On Sept. 24, Kat Brown laid down a block in the third set to knot things up at three points apiece against UCLA.
Brown, a smile spanning the entirety of her face, clenched both fists in elation and turned back to celebrate with the rest of her teammates — who, despite Brown’s efforts, weren’t nearly as enthusiastic.
The Cal volleyball team was already down two sets to none and would go on to lose the match, 3-1, in what would turn out to be a disastrous weekend for the squad.
But you never would have guessed it based on her body language.
“I’m always really happy when I’m playing,” the middle hitter says. “I love volleyball, and I love the team.”
Many athletes express their unconditional enthusiasm for their sport, but few show it in the same way as Brown. Watching her stuff a block or spike a kill is like watching a six-year-old girl score her first ever soccer goal.
In general, there are few times that her signature grin isn’t on display for all to see — even when she isn’t playing volleyball.
“Judging by the smile that’s always there, I’d have to say she’s a pretty happy person,” coach Rich Feller says. “She is a total comedian. She keeps people loose, and on road trips, she’s a riot.”
Brown has taken it upon herself to make sure things never get too heavy, ensuring that everyone around her is laughing and smiling as much as she is.
She acknowledges her tendency to make those around her laugh — but she says it’s not always intentional.
“I make people laugh a lot, but I’m not necessarily sure they’re always actually laughing with me,” Brown says.
“Sometimes I just do stuff that’s stupid, like getting hit with the ball in the chest — that seems to happen a lot, I don’t know why. That tends to make people laugh.”
Now in her third year at Cal, Brown has blossomed into a team leader and a defensive force. She is currently fifth in Pac-12 in blocks and actually leads the conference in the country in hitting percentage at .428.
But her contributions to the team run much deeper than just the numbers she puts on the stat sheet, even if she is reluctant to admit it.
With the departure of Carli Lloyd in 2010 due to graduation, Cal lost its leader. However, Brown claims that void has been filled by lone senior Tarah Murrey and libero Robin Rostratter — two of the louder personalities on the squad — and that she hasn’t felt much pressure to step up.
Her role is rather to keep everyone’s head in the right place.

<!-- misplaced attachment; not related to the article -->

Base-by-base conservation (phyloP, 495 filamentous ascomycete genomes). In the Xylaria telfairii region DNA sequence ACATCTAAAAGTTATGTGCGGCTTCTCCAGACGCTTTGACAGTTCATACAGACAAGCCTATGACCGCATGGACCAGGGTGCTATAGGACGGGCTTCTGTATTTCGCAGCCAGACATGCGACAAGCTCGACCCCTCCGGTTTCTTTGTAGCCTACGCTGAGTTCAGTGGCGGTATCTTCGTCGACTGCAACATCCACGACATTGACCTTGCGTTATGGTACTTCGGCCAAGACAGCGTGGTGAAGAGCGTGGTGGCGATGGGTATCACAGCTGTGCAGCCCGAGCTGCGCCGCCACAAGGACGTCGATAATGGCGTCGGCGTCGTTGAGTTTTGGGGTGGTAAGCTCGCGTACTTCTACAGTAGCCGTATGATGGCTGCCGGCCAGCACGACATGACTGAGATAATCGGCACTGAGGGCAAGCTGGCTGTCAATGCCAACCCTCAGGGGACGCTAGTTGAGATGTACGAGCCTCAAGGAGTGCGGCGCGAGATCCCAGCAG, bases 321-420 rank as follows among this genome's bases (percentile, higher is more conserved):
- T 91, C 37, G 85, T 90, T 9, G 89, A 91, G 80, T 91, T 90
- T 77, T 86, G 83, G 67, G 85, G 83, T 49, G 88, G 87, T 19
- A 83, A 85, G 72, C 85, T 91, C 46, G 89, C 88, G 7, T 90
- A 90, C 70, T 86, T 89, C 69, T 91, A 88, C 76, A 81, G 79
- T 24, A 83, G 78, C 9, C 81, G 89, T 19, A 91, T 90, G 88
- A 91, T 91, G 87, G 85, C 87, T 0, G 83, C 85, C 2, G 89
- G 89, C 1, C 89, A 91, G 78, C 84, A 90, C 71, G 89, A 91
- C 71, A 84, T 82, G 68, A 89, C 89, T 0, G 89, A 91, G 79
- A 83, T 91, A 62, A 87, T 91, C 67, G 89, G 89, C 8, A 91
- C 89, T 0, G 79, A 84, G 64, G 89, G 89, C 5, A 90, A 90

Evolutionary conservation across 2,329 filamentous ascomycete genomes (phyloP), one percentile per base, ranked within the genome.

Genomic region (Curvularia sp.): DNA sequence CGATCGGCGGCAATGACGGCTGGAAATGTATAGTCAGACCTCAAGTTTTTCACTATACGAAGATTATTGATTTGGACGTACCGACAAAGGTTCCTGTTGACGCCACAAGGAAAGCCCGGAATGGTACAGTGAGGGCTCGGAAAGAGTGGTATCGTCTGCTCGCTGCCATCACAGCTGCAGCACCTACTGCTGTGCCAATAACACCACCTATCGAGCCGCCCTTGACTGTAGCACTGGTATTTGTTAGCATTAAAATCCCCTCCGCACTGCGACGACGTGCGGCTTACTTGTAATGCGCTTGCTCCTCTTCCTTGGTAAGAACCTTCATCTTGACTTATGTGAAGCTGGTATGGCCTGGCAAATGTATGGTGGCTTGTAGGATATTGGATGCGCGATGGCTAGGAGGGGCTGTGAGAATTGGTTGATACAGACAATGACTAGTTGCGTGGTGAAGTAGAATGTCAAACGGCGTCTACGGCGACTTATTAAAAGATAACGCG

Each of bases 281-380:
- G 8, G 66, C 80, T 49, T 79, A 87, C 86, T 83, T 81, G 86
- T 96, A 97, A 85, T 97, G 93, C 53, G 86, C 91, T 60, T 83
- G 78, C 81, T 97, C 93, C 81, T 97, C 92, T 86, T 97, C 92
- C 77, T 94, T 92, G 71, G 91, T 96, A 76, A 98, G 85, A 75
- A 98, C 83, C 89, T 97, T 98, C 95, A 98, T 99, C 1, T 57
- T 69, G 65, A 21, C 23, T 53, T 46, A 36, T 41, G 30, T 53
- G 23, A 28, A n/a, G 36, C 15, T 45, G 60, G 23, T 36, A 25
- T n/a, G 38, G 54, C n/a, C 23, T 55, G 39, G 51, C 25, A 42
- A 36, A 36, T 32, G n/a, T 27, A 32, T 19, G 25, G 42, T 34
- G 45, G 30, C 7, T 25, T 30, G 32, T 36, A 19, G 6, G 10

“I’m not so much of a vocal leader on the court,” Brown says. “I’m different. My way of being leader is keeping everyone in a good mood and loose.”
While she lets Rostratter and Murrey handle the vocal aspects, Brown has embraced her own leadership role on the bottom-heavy team.
One of the manifestations of her impact has been in the team’s adoption of its new mantra about riding the “Happy Train” — a brainchild of Brown and teammates Rostratter and Correy Johnson.
“We’ll be like ‘we need to ride the Happy Train and not get frustrated about little things,’” Rostratter says. “She definitely helps with that. She can put a smile on anyone’s face.”
With the Bears fielding an unusually large freshman class in 2011, Brown found herself to be a perfect candidate to make sure the newcomers were able to enjoy a smooth transition and embrace her own philosophy of positivity.
A highly inclusive group of upperclassmen helped Brown’s transition to Cal go smoothly, and she simply wanted to return the favor.
Brown’s impact could be seen after incoming freshman Michelle Neumayr tore her ACL. Brown made sure to reach out to her, from doling out emotional support during her rehab to helping her navigate Berkeley while on crutches.
“Her impact is always positive,” Feller says. “She’s one of the most liked players on the team. She doesn’t really get into the nit-picky or other things that tend to go along with groups, and she’s really easy to get along with.”
Despite her amiable demeanor, Brown is anything but easy-going when it comes to being an athlete.
“In general, she’s just a happy girl,” Brown’s mother Barbara Bird says chuckling. “It gets mistaken that she’s not competitive. But she is.”
Like any successful athlete, Brown has an intense competitive streak, even if it doesn’t manifest itself with Mike Singletary type eyes or a Kobe Bryant scowl. It’s understandable how Brown could be perceived as an indifferent athlete when she dances and makes claw gestures as the starting lineups are announced. An ear to ear grin is rarely indicative of intense focus or killer instincts.
But what makes Brown different is that, unlike many athletes, she is able to keep things in perspective and understands that, at the end of the day, volleyball is just a game.
This viewpoint can be seen in how she describes her experience playing for the national title last season.
Cal was completely dominated by Penn State for a three-set loss on national television. But for Brown, the end result is merely an insignificant smudge on an otherwise spotless memory — the experience is what really matters.
“I do wish it could have turned out differently, but I still see it in a totally positive light,” Brown says.
The end result is almost insignificant for Brown, but the “awesome” experience is what really matters.
“It’s a good attitude to have on a competitive team,” Brown says. “What we’re doing is totally serious, and it’s really important, but it’s good to not take things so seriously all the time and to be able to appreciate the opportunity we have to be here and just have fun with it.”
“We’re here because we love playing volleyball, because it’s fun.”